Thursday, May 23, 2013
May 23, 2013: American Studies Beach Reads Redux, Part Four
[Last year, I helped celebrate summer with a series on American Studies Beach Reads. It was a lot of fun, so I thought I’d do the same this year; I’m doing so a good bit earlier this time to give you some good options for your Memorial Day Weekend reading. Please share your nominees for a crowd-sourced weekend post that’ll kick off its shoes and settle into the hammock!]
On the biting autobiographical novel that also packs an emotional punch.
I’ve written about Fanny Fern at length in two prior posts, so in lieu of my first two paragraphs I’ll just link to those:
And this one on her inspiring partnership with and third marriage to James Parton.
Any of Fern’s writing would keep you good company on the beach, but here I want to make a brief case for her autobiographical first novel, Ruth Hall (1854). It’s true that if you know the real-life people on whom many of the novel’s character are based, it takes on an added layer of sting; but even without that knowledge, Ruth offers the same striking combination as Fern’s best columns: a mixture of sarcastic humor and poignant emotion, of sly wit and painful honesty, of social satire and confessional roman à clef. Like Sylvia Plath’s The Bell-Jar (1963), with which it has a good deal in common, Fern’s novel will make you laugh and cry within the same page, or even the same sentence—and that pretty rare feat makes for some great beach reading if you ask me.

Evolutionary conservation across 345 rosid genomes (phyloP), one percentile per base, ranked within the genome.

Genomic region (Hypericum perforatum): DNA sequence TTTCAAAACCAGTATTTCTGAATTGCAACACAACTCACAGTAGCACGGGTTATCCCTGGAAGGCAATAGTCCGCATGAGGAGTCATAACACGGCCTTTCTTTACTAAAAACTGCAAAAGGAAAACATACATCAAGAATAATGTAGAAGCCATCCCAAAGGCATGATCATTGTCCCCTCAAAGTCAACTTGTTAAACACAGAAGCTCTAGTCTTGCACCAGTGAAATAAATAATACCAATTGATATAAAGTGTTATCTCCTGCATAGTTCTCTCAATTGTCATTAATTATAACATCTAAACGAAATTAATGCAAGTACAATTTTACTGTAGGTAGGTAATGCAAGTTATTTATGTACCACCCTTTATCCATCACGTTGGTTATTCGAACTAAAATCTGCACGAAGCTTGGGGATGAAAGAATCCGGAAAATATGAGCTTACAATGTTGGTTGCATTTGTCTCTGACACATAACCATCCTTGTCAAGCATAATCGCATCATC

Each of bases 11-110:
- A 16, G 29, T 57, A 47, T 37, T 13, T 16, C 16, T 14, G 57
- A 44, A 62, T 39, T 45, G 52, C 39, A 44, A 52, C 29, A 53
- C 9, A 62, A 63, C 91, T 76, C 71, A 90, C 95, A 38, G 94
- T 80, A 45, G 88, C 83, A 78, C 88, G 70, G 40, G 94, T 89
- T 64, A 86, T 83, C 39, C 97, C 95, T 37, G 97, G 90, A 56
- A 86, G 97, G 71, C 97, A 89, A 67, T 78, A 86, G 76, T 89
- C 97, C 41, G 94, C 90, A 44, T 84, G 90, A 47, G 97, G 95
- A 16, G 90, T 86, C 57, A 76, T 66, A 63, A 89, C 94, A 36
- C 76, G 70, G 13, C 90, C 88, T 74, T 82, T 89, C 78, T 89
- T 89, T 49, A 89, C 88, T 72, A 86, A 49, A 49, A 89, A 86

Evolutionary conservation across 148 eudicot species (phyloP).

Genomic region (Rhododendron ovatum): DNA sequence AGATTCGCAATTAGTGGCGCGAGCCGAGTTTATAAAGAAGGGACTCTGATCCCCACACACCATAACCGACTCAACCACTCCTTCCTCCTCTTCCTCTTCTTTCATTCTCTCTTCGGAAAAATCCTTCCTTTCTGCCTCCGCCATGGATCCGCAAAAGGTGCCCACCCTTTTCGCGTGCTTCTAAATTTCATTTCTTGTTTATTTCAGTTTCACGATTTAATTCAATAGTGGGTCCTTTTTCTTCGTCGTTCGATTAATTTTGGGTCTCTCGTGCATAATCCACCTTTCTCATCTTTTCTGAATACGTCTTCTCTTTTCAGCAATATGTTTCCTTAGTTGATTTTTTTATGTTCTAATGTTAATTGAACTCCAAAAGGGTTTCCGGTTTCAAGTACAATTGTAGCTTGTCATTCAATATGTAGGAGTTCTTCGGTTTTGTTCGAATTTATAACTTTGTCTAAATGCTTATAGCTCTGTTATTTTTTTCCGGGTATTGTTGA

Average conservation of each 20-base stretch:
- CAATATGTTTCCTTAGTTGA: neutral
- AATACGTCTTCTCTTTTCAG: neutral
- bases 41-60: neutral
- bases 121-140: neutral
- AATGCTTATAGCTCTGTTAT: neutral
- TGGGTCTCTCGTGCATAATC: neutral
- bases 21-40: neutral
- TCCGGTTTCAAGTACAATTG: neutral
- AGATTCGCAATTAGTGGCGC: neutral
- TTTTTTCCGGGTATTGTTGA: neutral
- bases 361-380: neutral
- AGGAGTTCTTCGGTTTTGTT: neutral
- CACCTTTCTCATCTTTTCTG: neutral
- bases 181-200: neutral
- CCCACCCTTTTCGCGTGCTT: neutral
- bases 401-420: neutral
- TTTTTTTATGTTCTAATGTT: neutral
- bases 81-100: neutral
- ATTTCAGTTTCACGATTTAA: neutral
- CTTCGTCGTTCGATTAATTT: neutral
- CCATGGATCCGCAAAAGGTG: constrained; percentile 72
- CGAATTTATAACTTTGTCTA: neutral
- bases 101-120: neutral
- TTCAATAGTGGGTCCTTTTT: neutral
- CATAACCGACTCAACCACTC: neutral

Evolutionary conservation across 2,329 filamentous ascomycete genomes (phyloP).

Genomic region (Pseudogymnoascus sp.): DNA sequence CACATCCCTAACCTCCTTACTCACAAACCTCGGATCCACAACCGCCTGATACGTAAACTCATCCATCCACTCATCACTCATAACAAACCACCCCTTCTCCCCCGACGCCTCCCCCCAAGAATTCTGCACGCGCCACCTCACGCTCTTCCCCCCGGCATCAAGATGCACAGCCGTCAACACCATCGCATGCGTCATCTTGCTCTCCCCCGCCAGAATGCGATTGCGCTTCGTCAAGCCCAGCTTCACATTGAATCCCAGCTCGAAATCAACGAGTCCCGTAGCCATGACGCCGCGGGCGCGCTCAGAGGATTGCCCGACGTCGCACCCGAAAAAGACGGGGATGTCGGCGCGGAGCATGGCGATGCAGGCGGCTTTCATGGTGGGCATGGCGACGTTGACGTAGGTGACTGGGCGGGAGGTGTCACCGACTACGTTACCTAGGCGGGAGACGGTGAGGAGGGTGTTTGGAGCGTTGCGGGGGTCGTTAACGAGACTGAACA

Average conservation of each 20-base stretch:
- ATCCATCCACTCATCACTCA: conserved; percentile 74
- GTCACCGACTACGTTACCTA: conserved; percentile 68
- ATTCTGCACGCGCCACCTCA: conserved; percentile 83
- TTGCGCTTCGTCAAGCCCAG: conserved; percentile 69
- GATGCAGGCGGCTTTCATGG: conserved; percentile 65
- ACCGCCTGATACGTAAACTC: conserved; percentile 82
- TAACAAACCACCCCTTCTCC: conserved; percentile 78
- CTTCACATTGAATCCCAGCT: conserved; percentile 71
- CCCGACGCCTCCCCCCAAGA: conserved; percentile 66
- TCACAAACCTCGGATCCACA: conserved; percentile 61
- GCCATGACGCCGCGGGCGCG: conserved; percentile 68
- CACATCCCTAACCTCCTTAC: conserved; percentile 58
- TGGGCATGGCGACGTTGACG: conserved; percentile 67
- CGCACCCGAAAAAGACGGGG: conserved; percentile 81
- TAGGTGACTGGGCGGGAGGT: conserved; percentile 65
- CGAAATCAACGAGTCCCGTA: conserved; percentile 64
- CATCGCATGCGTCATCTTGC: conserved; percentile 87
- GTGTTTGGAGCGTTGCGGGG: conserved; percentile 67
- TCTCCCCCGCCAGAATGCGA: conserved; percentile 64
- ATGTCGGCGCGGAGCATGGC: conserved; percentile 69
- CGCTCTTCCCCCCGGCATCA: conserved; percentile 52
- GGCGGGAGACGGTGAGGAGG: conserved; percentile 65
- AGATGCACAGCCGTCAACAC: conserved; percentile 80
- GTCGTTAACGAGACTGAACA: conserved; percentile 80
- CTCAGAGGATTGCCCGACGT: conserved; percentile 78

Final beach reads tomorrow,
PS. Nominations for AmericanStudies beach reads? Share ‘em please!